Friday 23 March 2018

Inquiry into hysterectomies at private hospital in Kilkenny

The Medical Council fitness-to-practise inquiry into Dr Peter Van Geene is expected to last five days
The Medical Council fitness-to-practise inquiry into Dr Peter Van Geene is expected to last five days
Nicola Anderson

Nicola Anderson

A FITNESS to Practise medical inquiry has opened to investigate the cases of four women treated by consultant gynaecologist Peter Van Geene at the Aut Even Private hospital in Kilkenny.

Allegations of professional misconduct and/or poor professional performance have been brought against Mr Van Geene arising from four vaginal hysterectomies performed by him at the hospital.

The women were left with complications as a result, with one patient developing life-threatening pulmonary oedema, or fluid on the lungs.

All women, bar one, have asked for their identity to be kept anonymous.

One patient, Helen Cruise - who has waived her anonymity - will give evidence tomorrow.

At the Medical Council hearing today, a patient known as Patient A told the inquiry that she had attended Mr Van Geene in 2008 because of persistent vaginal bleeding.

At the time, her husband was gravely ill with a grade three brain tumour and had been given two years to live. However, he lived for six years and was frequently hospitalised.

She said her husband could spend up to four months of the year in hospital and the episodes of her bleeding would coincide with these periods of his hospitalisation.

It was thought that this was stress-related, she explained to the inquiry.

She attended a GP who then referred her to Mr Van Geene.

After examination, he told her that the bleeding would only resolve with a hysterectomy.

However the patient was concerned that an abdominal hysterectomy would leave her unable to drive for six weeks and asked him to perform it vaginally.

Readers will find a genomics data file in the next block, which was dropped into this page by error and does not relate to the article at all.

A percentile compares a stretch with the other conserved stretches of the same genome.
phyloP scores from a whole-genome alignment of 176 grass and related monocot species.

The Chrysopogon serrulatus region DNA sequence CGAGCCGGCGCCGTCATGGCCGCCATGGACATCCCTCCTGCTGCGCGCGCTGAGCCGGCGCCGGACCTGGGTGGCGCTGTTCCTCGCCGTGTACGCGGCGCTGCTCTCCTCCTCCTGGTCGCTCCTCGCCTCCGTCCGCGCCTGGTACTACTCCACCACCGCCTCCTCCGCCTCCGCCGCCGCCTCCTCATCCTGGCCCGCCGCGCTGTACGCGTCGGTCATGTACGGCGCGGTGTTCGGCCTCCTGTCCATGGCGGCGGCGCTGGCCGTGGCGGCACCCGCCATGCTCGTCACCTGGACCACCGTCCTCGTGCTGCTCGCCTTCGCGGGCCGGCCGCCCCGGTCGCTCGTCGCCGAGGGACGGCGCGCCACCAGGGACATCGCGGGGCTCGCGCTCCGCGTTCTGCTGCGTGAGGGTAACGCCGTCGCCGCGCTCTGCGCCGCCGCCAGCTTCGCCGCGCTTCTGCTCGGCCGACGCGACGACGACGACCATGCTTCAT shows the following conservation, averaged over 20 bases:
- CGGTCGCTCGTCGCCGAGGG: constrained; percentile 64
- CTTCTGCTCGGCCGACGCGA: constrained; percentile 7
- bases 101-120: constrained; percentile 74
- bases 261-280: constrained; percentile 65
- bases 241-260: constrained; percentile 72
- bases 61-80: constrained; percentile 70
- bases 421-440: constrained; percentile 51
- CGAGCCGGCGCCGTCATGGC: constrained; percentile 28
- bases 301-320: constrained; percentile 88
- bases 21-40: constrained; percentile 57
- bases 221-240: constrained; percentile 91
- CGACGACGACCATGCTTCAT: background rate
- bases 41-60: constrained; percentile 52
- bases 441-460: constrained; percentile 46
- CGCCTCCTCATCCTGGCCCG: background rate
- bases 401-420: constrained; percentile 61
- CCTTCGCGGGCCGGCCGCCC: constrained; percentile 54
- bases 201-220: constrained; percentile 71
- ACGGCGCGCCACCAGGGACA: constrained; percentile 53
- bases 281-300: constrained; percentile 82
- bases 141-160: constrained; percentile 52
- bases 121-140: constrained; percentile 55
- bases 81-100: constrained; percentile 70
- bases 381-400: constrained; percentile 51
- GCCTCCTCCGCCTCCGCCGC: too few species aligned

"If I'd known what would've happened I wouldn't have had it done as you could imagine," the woman told the hearing.

She had the procedure carried out but 48 hours later developed a persistent brown discharge.

This did not resolve despite several further examinations.

Eventually she sought a second opinion and that doctor discovered a fistula or hole in the vaginal wall. She had further medical treatment and in December 2012, a Colostomy was performed to give the fistula a chance to heal.

"To be fair," the patient told the hearing, the doctor, Professor Winter, had told her that the fistula "could have happened at any time."

However she said that she knew it had happened at the hysterectomy because that was when the discharge started.

"I had no problems before that," she said.

Now, six years on from her original procedure, the colostomy is being reversed this Friday, the patient informed the hearing.

However she said the doctor had informed that the procedure is "not going to be easy."

Nessa Bird SC for the CEO of the Medical Council commented to the woman that by the end of the week, that "hopefully that will be the end."

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